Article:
• Atlantic Coast Pipeline to Impact Sensitive Streams and Water Supplies

    The proposed Atlantic Coast Pipeline (ACP) is an interstate natural gas transmission pipeline in Virginia and North Carolina. The ACP is currently proposed to cross 343 bodies of water in North Carolina. Included in that are the Neuse and Tar Rivers, Swift Creek (an outstanding resource water), Fishing Creek, Little River as well as others. […]

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  • Blounts Creek Decision Appealed, Again

    The wait for a decision by the presiding Judge Phil Berger, Jr. ended in late November when he issued a ruling upholding a permit to Martin Marietta Materials. This ruling fails to protect the many interests which benefit from Blounts Creek, and completely ignores the standards of the Clean Water Act intended to protect and […]

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  • Grant Awarded to Begin Neuse Water Trail

    Sound Rivers is proud to announce an award of $60,487 to begin construction of two camping platforms and one ADA Access on the Neuse River in Kinston. The purpose of the Water Trail is to: 1)  increase recreational access to natural resourcesin Eastern North Carolina, 2)  provide safe overnight camping opportunitiesthrough camping platforms, 3)  stimulate […]

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  • December Special Session x3

    The North Carolina General Assembly apparently wasn’t satisfied to hold one December 2016 Special Session. What started as one called session to approve disaster relief funds for victims of Hurricane Matthew and flooding turned into three sessions that included everything from House Bill 2 repeal discussions and limiting incoming Governor Cooper’s authority, to anti-environmental regulatory […]

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  • EPA Expresses “Deep Concern” over Discriminatory Impacts of Industrial Hog Operations in NC

    By Travis Graves, Lower Neuse Riverkeeper In a January 12th letter to the North Carolina Department of Environmental Quality (NCDEQ), the United States Environmental Protection Agency’s (EPA) External Civil Rights Compliance Office expressed “deep concern” that the State’s failure to adequately regulate more than 2,200 industrial hog operations has a disparate, discriminatory impact on African […]

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  • New DEQ Secretary Begins Work

    Sound Rivers is pleased with Governor Roy Cooper’s selection for the Department of Environmental Quality Secretary, Michael Regan. Mr. Regan, a native of Goldsboro, has extensive experience in environmental policy and management. Regan worked for more than 10 years at the Environmental Protection Agency. In addition, he spent eight years as the head of the […]

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  • Why Small Streams are Important

    There has been a move over the past several years by leadership at the North Carolina General Assembly to roll back protections for small streams. Conservation groups all agree these attacks will be back this session. While small streams (those that your child could jump across) may seem meaningless to overall water quality, they are […]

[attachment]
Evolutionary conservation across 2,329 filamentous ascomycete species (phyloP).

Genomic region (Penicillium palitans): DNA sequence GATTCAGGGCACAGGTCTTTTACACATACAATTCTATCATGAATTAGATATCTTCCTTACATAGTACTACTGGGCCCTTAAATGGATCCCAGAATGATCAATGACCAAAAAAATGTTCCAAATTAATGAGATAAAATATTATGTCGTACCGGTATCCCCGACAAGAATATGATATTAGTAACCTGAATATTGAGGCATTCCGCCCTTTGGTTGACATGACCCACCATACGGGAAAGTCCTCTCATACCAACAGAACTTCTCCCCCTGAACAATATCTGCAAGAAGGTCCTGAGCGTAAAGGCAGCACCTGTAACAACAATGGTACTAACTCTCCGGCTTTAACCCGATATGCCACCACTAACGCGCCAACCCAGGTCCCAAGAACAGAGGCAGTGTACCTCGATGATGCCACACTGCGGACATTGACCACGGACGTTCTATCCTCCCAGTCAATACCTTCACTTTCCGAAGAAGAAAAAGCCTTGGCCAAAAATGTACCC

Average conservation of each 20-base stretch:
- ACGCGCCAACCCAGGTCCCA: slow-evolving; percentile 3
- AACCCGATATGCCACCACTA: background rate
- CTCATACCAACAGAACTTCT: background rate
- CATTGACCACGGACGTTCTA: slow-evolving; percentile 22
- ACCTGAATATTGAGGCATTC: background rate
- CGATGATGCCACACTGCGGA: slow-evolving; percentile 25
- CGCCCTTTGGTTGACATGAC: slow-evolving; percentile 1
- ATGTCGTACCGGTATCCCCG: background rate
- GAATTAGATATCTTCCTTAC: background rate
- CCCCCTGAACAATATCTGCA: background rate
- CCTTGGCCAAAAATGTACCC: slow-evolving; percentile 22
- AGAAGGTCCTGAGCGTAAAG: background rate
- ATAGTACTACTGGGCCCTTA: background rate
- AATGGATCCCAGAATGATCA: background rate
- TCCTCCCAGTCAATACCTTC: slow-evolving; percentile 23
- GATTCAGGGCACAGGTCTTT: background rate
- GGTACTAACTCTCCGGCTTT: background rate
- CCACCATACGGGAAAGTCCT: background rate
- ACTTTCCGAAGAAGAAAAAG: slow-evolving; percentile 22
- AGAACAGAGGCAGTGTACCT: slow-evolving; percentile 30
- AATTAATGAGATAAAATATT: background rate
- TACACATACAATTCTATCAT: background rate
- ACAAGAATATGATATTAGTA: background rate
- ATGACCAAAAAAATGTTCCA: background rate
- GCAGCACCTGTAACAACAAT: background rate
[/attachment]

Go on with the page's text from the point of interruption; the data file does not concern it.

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  • Building Partners to Reduce Stormwater Pollution

    Polluted stormwater runoff, including sediment from poorly maintained construction sites, is the number one reason for poor water quality in North Carolina. Your Sound Rivers staff have been hard at work to build local partners in an effort to curb our growing stormwater pollution problem. Sediment can cause severe problems for creeks, rivers and estuaries […]

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  • Volunteer Opportunity: Help Study “Zombie” Crabs!

    Did you see Chris Moore’s article on Zombie Crabs, here? You can help Dr. Blakeslee, Associate Professor of Biology at ECU, and her students determine if crabs have a refuge from infection when occupying low- salinity waters that are less beneficial to the parasite. Dr. Blakeslee and her students are looking for volunteers to help […]

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  • Questions Remain on Duke Energy Coal Ash Pits

    By Matthew Starr, Upper Neuse Riverkeeper In 2016, Sound Rivers secured an important legal victory to ensure that the coal ash currently stored in unlined pits along the Neuse River in Goldsboro would be removed by Duke Energy. As part of that removal process, Duke Energy is required to obtain a wastewater discharge permit from […]

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  • Volunteer Spotlight: Ed Rhine

    By Heather Deck, Pamlico-Tar Riverkeeper When you hear the term “labor of love” many images may come to mind. For me, this saying is defined best in the past year by Sound Rivers member, Blounts Creek activist, and volunteer Ed Rhine. Within the Blounts Creek Community, I have found water activists with the type of […]

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  • The Rise of “Zombie Crabs”

    By Chris Moore, ECU, Dept. of Biology Over the past ~60 years, native mud crabs in estuaries along the US east coast have been greatly impacted by an invasive parasite; a highly modified barnacle, specifically adapted to infect certain species of crabs. The parasite, Loxothylacus panopaei (“Loxo” for short), is native to the Gulf of […]

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